Journal of Applied Physics, Volume 130; https://doi.org/10.1063/5.0063592
The photoluminescence (PL) of Ge/Si nanostructures synthesized by using Ge+ ion bombardment is studied. The structure represents a Si substrate with GeSi nanoclusters created by 80 keV Ge implantation with a fluence of ∼1015 ions/cm2 and subsequent thermal annealing. The PL measurements confirm the advantage of Ge/Si structures synthesized using Ge+ ion bombardment over the usual epitaxial structures with GeSi quantum dots. The presence of defects produced by Ge implantation results in pronounced PL at telecom wavelengths up to room temperature. The results provide a basis for creating efficient light emitters compatible with the existing Si technology.
Journal of Applied Physics, Volume 130; https://doi.org/10.1063/5.0060200
Ab initio pseudopotential calculations have made for the structural, electronic, elastic, mechanical, and electron–phonon interaction properties of molybdenum borocarbide (Mo2BC) and niobium boronitride (Nb2BN) superconductors. Analysis of the structural and electronic properties reveals that the nature of bonding in both these compounds is a combination of covalent, ionic, and metallic. The near-Fermi electronic states in both compounds are occupied by the d states of transition metal atoms. The electronic density of states at the Fermi level in Mo2BC is significantly higher than that in Nb2BN. Lattice dynamical calculations verify their dynamical stability in the base-centered orthorhombic Mo2BC-type crystal structure. We find that the total electron–phonon coupling constant is equal to 0.745 for Mo2BC and 0.539 for Nb2BN. The calculated superconducting transition temperature of 7.41 K for Mo2BC and 3.50 K for Nb2BN is comparable with their experimental values of 7.2 and 4.4 K, respectively.
Journal of Applied Physics, Volume 130; https://doi.org/10.1063/5.0065441
Thanks to their excellent properties such as superelasticity, high hardness, and shape memory effect, polycrystalline shape memory alloys (SMAs) have extensive applications in various engineering fields including automobile, functional materials, and aerospace. Using molecular dynamics simulations, the present paper aims to a systematic study of the fundamental tensile behavior in the nanoscale of polycrystalline B2-CuZr SMAs with mean grain sizes in the range of 6–25 nm. Effects of mean grain size, temperature, and tensile rate on mechanical properties are considered. Our results show that along with the increase in mean grain size came increases in Young's modulus, yield strength, flow stress, and ultimate tensile strength. The development of amorphous regions in the grain cores is the major deformation mode in polycrystalline CuZr SMAs with larger grain sizes, while the grain boundary sliding and grain rotation for smaller grain sizes. Besides, an increased temperature results in mechanical performance degradation and the temperature sensitivity of mechanical properties does not depend on the mean grain size. Our work would lay the groundwork for the optimization of the mechanical properties of polycrystalline SMAs as well as serving as a useful theoretical guideline for their practical engineering applications.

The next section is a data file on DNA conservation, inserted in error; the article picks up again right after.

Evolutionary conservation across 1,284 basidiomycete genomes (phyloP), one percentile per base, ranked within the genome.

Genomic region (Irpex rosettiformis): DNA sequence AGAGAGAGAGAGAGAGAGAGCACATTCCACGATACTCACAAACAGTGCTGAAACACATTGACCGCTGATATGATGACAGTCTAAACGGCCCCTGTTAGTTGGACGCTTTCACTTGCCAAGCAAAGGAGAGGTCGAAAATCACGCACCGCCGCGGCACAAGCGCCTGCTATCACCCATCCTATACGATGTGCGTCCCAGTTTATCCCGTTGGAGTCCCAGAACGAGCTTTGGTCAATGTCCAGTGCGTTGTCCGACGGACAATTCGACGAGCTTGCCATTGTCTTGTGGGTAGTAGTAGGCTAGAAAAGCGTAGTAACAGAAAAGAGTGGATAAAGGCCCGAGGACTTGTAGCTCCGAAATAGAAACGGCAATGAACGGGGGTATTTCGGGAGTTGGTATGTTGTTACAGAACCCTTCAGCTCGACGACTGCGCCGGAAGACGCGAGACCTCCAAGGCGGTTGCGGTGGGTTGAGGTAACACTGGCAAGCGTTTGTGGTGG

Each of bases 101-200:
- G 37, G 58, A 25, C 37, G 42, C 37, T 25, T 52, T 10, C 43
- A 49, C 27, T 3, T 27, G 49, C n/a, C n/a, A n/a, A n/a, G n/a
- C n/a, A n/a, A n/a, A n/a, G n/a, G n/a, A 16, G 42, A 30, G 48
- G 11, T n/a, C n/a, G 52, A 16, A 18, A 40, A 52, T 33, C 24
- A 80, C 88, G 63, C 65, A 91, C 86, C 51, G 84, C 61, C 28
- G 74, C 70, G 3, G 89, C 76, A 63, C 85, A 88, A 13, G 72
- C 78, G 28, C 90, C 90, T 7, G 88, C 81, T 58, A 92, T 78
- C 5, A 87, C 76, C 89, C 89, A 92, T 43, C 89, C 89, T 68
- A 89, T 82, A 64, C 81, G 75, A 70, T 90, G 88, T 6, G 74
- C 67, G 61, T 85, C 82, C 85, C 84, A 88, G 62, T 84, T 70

Journal of Applied Physics, Volume 130; https://doi.org/10.1063/5.0066733
A dense layer of nitrogen-vacancy (NV) centers near the surface of a diamond can be interrogated in a widefield optical microscope to produce spatially resolved maps of local quantities such as magnetic field, electric field, and lattice strain, providing potentially valuable information about a sample or device placed in proximity. Since the first experimental realization of such a widefield NV microscope in 2010, the technology has seen rapid development and demonstration of applications in various areas across condensed matter physics, geoscience, and biology. This Perspective analyzes the strengths and shortcomings of widefield NV microscopy in order to identify the most promising applications and guide future development. We begin with a brief review of quantum sensing with ensembles of NV centers and the experimental implementation of widefield NV microscopy. We then compare this technology to alternative microscopy techniques commonly employed to probe magnetic materials and charge flow distributions. Current limitations in spatial resolution, measurement accuracy, magnetic sensitivity, operating conditions, and ease of use are discussed. Finally, we identify the technological advances that solve the aforementioned limitations and argue that their implementation would result in a practical, accessible, high-throughput widefield NV microscope.